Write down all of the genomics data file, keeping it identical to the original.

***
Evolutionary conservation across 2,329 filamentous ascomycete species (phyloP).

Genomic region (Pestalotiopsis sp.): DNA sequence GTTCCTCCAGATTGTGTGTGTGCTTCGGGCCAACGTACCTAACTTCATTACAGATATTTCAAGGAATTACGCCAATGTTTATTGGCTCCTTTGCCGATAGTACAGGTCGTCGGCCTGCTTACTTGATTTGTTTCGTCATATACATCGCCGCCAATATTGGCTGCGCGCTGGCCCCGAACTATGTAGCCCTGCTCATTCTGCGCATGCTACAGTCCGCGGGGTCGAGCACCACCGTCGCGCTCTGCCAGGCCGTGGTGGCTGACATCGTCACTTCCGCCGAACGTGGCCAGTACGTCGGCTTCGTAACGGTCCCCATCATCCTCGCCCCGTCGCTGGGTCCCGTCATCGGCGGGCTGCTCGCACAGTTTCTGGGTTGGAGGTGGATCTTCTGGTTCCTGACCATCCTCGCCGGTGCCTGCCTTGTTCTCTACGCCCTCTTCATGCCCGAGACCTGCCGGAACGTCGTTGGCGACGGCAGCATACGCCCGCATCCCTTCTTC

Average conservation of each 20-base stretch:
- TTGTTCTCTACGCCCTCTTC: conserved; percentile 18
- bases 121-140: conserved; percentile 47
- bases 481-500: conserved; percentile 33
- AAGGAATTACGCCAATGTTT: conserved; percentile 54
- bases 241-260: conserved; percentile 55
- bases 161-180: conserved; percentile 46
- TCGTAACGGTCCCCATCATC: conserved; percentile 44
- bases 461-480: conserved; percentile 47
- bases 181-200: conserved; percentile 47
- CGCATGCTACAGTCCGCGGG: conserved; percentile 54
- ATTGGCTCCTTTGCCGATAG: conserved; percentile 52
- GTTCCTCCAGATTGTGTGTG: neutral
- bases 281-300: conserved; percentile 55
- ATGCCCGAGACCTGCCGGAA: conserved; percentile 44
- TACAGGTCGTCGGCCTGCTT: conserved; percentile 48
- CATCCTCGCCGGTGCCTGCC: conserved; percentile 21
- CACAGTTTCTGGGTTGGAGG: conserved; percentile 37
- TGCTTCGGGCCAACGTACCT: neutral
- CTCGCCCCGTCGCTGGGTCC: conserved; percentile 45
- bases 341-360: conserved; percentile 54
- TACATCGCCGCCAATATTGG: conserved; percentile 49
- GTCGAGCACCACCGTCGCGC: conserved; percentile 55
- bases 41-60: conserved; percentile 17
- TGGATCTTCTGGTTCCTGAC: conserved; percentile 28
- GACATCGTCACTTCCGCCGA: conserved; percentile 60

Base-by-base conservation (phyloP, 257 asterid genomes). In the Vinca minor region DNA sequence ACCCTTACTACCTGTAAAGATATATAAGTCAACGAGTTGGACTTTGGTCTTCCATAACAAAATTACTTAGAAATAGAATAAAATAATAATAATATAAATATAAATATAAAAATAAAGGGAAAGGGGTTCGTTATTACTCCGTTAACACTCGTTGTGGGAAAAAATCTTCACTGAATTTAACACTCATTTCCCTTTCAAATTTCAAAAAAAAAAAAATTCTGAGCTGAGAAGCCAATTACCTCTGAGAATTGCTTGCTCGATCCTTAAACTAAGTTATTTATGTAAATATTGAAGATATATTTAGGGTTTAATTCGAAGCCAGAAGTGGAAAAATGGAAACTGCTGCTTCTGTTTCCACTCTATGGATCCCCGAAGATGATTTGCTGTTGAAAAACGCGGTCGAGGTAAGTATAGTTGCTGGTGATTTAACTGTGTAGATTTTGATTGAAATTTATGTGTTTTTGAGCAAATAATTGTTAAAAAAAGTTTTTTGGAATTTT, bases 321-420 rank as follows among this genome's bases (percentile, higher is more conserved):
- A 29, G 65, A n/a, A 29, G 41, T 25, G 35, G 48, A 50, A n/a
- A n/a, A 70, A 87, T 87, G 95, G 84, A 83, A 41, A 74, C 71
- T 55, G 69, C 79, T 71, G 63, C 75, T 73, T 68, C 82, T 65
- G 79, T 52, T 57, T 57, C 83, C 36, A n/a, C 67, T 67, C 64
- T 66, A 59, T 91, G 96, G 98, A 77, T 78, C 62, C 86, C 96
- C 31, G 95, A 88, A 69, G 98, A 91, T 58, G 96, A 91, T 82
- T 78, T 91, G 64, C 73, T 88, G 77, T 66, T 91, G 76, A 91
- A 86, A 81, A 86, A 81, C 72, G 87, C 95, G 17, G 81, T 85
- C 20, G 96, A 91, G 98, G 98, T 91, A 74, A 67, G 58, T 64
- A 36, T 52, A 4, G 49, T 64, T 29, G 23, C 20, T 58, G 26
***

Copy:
Evolutionary conservation across 2,329 filamentous ascomycete species (phyloP).

Genomic region (Pestalotiopsis sp.): DNA sequence GTTCCTCCAGATTGTGTGTGTGCTTCGGGCCAACGTACCTAACTTCATTACAGATATTTCAAGGAATTACGCCAATGTTTATTGGCTCCTTTGCCGATAGTACAGGTCGTCGGCCTGCTTACTTGATTTGTTTCGTCATATACATCGCCGCCAATATTGGCTGCGCGCTGGCCCCGAACTATGTAGCCCTGCTCATTCTGCGCATGCTACAGTCCGCGGGGTCGAGCACCACCGTCGCGCTCTGCCAGGCCGTGGTGGCTGACATCGTCACTTCCGCCGAACGTGGCCAGTACGTCGGCTTCGTAACGGTCCCCATCATCCTCGCCCCGTCGCTGGGTCCCGTCATCGGCGGGCTGCTCGCACAGTTTCTGGGTTGGAGGTGGATCTTCTGGTTCCTGACCATCCTCGCCGGTGCCTGCCTTGTTCTCTACGCCCTCTTCATGCCCGAGACCTGCCGGAACGTCGTTGGCGACGGCAGCATACGCCCGCATCCCTTCTTC

Average conservation of each 20-base stretch:
- TTGTTCTCTACGCCCTCTTC: conserved; percentile 18
- bases 121-140: conserved; percentile 47
- bases 481-500: conserved; percentile 33
- AAGGAATTACGCCAATGTTT: conserved; percentile 54
- bases 241-260: conserved; percentile 55
- bases 161-180: conserved; percentile 46
- TCGTAACGGTCCCCATCATC: conserved; percentile 44
- bases 461-480: conserved; percentile 47
- bases 181-200: conserved; percentile 47
- CGCATGCTACAGTCCGCGGG: conserved; percentile 54
- ATTGGCTCCTTTGCCGATAG: conserved; percentile 52
- GTTCCTCCAGATTGTGTGTG: neutral
- bases 281-300: conserved; percentile 55
- ATGCCCGAGACCTGCCGGAA: conserved; percentile 44
- TACAGGTCGTCGGCCTGCTT: conserved; percentile 48
- CATCCTCGCCGGTGCCTGCC: conserved; percentile 21
- CACAGTTTCTGGGTTGGAGG: conserved; percentile 37
- TGCTTCGGGCCAACGTACCT: neutral
- CTCGCCCCGTCGCTGGGTCC: conserved; percentile 45
- bases 341-360: conserved; percentile 54
- TACATCGCCGCCAATATTGG: conserved; percentile 49
- GTCGAGCACCACCGTCGCGC: conserved; percentile 55
- bases 41-60: conserved; percentile 17
- TGGATCTTCTGGTTCCTGAC: conserved; percentile 28
- GACATCGTCACTTCCGCCGA: conserved; percentile 60

Base-by-base conservation (phyloP, 257 asterid genomes). In the Vinca minor region DNA sequence ACCCTTACTACCTGTAAAGATATATAAGTCAACGAGTTGGACTTTGGTCTTCCATAACAAAATTACTTAGAAATAGAATAAAATAATAATAATATAAATATAAATATAAAAATAAAGGGAAAGGGGTTCGTTATTACTCCGTTAACACTCGTTGTGGGAAAAAATCTTCACTGAATTTAACACTCATTTCCCTTTCAAATTTCAAAAAAAAAAAAATTCTGAGCTGAGAAGCCAATTACCTCTGAGAATTGCTTGCTCGATCCTTAAACTAAGTTATTTATGTAAATATTGAAGATATATTTAGGGTTTAATTCGAAGCCAGAAGTGGAAAAATGGAAACTGCTGCTTCTGTTTCCACTCTATGGATCCCCGAAGATGATTTGCTGTTGAAAAACGCGGTCGAGGTAAGTATAGTTGCTGGTGATTTAACTGTGTAGATTTTGATTGAAATTTATGTGTTTTTGAGCAAATAATTGTTAAAAAAAGTTTTTTGGAATTTT, bases 321-420 rank as follows among this genome's bases (percentile, higher is more conserved):
- A 29, G 65, A n/a, A 29, G 41, T 25, G 35, G 48, A 50, A n/a
- A n/a, A 70, A 87, T 87, G 95, G 84, A 83, A 41, A 74, C 71
- T 55, G 69, C 79, T 71, G 63, C 75, T 73, T 68, C 82, T 65
- G 79, T 52, T 57, T 57, C 83, C 36, A n/a, C 67, T 67, C 64
- T 66, A 59, T 91, G 96, G 98, A 77, T 78, C 62, C 86, C 96
- C 31, G 95, A 88, A 69, G 98, A 91, T 58, G 96, A 91, T 82
- T 78, T 91, G 64, C 73, T 88, G 77, T 66, T 91, G 76, A 91
- A 86, A 81, A 86, A 81, C 72, G 87, C 95, G 17, G 81, T 85
- C 20, G 96, A 91, G 98, G 98, T 91, A 74, A 67, G 58, T 64
- A 36, T 52, A 4, G 49, T 64, T 29, G 23, C 20, T 58, G 26